In part because police has limited resources, as so far other three answers quite clearly and correctly pointed out.

There's also another reason:

Bad publicity for the corporation

Currently, millions of people download movies and feel it is absolutely ok to do that (regardless of what the law might say). Think about the reaction from the general public if suddenly a movie company decided to sue everyone who did that. The backlash would be stellar. Both towards them and towards the government. Neither wants that, of course.

If a law isn't taken seriously by almost anyone, you'd better not enforce it (and repel it as soon as you manage to).

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    Care to explain the obviously misguided downvotes? – o0'. Aug 31 '15 at 0:42
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    I joined just to undo the downvote. The truth is that the RIAA learned this the hard way, and the MPAA is in the process of learning it as well. It is bad enough publicity taking down The Pirate Bay, but suing starving college students for "millions" in infringement has proven to be extraordinarily bad press. – Cort Ammon Aug 31 '15 at 4:58
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    "If a law isn't taken seriously by almost anyone, you'd better not enforce it (and repel it as soon as you manage to)." Please run for office – Kik Aug 31 '15 at 17:07
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    @Kik I… investigated. And it turned out the system is really built in order to prevent outsiders to win anything, unless they already have shitloads of money for some reason. But thank you :) when I'll have shitloads of money, I'll let you know! – o0'. Aug 31 '15 at 17:09
  • If a movie company asked me to pay for their movies, I would calmly respond with: "fine then, I will just stop watching your crappy movies". :P 99% of movies are so full of sh*t, the company should be thankful that people at least watch the pirated version (and ensure their "name" remains active). :D – user1323 Sep 1 '15 at 8:04

The police doesn't have infinite time. So they should prioritize their efforts based on the amount of damage that a crime does, the amount of effort it takes to handle the crime, and the likelihood to get a conviction. I suspect that based on this, people using pirated software are low priority.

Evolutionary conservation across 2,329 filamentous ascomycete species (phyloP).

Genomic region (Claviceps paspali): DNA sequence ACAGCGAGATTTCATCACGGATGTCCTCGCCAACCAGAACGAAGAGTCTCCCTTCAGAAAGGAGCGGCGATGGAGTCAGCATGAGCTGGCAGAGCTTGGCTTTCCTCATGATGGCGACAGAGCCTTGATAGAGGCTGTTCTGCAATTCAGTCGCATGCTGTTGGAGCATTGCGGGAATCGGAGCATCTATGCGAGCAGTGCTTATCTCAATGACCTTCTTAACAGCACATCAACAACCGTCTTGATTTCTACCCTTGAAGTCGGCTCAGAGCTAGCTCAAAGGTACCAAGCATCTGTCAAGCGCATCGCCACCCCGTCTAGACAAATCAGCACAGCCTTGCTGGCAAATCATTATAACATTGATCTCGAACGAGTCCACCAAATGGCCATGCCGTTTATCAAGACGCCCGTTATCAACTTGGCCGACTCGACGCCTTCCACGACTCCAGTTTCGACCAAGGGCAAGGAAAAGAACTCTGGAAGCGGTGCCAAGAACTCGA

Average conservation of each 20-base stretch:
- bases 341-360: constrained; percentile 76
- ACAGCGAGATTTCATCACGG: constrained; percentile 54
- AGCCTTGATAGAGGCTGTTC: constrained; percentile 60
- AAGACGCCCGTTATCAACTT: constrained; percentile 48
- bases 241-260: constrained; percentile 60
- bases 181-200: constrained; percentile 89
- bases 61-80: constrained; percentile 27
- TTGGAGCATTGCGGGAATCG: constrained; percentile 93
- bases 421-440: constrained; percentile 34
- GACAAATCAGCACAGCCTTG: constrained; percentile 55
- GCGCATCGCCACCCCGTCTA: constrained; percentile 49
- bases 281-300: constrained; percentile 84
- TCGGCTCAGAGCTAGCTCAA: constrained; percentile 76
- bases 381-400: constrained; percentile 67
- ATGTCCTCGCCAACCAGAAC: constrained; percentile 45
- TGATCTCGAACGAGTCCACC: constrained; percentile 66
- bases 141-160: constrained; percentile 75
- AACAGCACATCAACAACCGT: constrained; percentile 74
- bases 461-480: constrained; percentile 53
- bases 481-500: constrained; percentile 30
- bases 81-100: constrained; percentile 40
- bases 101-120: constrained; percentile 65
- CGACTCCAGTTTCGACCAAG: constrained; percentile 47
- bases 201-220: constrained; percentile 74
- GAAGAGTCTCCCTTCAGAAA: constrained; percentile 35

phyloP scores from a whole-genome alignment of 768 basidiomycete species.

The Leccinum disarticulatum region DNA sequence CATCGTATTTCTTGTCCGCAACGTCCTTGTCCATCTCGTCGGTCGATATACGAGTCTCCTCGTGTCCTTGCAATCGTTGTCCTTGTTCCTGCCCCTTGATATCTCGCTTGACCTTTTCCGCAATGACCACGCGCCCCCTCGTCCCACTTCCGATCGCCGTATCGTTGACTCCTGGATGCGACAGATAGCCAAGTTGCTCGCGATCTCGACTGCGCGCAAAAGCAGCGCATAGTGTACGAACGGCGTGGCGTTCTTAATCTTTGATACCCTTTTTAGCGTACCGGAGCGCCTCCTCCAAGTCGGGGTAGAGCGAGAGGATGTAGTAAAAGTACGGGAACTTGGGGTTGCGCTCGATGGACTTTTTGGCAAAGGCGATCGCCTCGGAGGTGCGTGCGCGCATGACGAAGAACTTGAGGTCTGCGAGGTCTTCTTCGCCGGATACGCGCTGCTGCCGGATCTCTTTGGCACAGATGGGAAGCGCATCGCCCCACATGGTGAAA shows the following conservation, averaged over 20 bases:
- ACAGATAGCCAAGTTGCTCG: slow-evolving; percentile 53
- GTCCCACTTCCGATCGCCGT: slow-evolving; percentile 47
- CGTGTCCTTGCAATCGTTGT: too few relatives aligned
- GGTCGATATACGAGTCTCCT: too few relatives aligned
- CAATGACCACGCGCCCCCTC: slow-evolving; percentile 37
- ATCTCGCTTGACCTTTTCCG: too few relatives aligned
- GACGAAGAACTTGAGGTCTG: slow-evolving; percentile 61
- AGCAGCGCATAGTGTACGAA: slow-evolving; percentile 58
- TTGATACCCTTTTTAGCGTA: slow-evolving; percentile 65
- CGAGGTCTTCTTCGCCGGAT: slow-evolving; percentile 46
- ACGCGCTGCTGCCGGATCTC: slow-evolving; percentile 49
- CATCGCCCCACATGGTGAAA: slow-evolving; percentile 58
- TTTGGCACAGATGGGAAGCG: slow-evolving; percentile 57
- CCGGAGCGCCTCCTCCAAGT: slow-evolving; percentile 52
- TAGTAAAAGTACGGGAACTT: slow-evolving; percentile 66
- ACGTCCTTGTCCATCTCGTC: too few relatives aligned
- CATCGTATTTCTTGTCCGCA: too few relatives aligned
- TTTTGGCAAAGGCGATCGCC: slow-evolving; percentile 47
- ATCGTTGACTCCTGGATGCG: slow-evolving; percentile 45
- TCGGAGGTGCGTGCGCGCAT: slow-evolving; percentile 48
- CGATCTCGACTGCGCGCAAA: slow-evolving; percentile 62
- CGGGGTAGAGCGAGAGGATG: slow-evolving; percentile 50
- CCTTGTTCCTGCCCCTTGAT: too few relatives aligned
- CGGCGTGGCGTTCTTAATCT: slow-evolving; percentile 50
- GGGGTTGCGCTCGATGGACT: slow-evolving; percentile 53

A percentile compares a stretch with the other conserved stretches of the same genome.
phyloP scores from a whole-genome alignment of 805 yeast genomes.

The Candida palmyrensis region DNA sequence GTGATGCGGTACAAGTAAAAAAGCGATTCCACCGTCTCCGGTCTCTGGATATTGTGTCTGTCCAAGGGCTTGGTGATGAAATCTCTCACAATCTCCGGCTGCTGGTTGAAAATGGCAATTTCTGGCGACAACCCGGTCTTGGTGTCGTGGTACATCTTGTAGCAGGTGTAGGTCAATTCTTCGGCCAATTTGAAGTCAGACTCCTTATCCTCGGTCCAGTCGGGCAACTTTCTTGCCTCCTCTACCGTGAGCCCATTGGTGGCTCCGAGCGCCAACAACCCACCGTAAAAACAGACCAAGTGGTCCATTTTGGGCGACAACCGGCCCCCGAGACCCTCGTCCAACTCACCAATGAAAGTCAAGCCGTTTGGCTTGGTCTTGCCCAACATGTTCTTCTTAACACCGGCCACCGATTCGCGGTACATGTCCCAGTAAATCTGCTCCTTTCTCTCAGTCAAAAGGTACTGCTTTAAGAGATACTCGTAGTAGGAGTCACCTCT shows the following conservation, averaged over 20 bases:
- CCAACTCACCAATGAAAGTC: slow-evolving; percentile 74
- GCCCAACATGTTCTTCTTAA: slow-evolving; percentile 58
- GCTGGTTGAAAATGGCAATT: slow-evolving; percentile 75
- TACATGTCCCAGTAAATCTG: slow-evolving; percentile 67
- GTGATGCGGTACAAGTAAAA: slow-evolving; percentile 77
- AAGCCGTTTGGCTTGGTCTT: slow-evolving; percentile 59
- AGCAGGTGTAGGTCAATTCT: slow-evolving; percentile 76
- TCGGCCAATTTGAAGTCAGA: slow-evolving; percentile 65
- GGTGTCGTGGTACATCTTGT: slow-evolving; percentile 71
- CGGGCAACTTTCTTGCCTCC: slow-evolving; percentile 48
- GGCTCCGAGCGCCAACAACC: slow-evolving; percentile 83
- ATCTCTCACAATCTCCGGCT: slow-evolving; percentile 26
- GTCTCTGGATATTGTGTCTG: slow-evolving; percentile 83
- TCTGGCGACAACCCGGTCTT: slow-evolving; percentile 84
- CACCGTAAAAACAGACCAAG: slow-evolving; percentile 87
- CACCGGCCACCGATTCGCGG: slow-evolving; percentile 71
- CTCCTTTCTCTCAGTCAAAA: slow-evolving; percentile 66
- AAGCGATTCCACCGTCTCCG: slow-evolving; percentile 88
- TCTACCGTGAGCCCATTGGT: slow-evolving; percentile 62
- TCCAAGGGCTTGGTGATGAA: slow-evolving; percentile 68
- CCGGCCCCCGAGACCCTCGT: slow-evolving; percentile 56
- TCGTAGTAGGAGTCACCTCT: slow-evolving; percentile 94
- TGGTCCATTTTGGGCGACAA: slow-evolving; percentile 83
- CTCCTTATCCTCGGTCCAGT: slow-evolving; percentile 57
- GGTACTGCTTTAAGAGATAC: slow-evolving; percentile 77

But more important is that using pirated software is very likely not a crime, but a civil offense. The copyright holder can take you to court and sue you for damages and certainly can make you regret having pirated that software, but they won't get help from the police. So even if you are convicted in court and pay out a lot of money, it is a civil matter, so you will not be arrested by the police.

A very interesting and controversial topic. I see other had already told this is a matter of civil law in most countries, so I would like to leave a quote of Aaron Swartz, an Internet activist.

"The law about what is stealing is very clear. Stealing is taking something away from someone so they cannot use it. There’s no way that making a copy of something is stealing under that definition. If you make a copy of something, you’ll be prosecuted for copyright infringement or something similar — not larceny (the legal term for stealing). Stealing, like piracy and intellectual property, is another one of those terms cooked up to make us think of intellectual works the same way we think of physical items. But the two are very different. You can’t just punish people because they took away a “potential sale”. Earthquakes take away potential sales, as do libraries and rental stores and negative reviews. Competitors also take away potential sales." - Aaron Swartz (UTI interview, 23 January 2004)

Full interview - Aaron Swartz Interview from January 23rd, 2004.

If 50 million people start doing something illegal, the government sometimes quits trying to enforce that law. You can think of it in terms of a democracy where people breaking a law are voting for it to be overturned.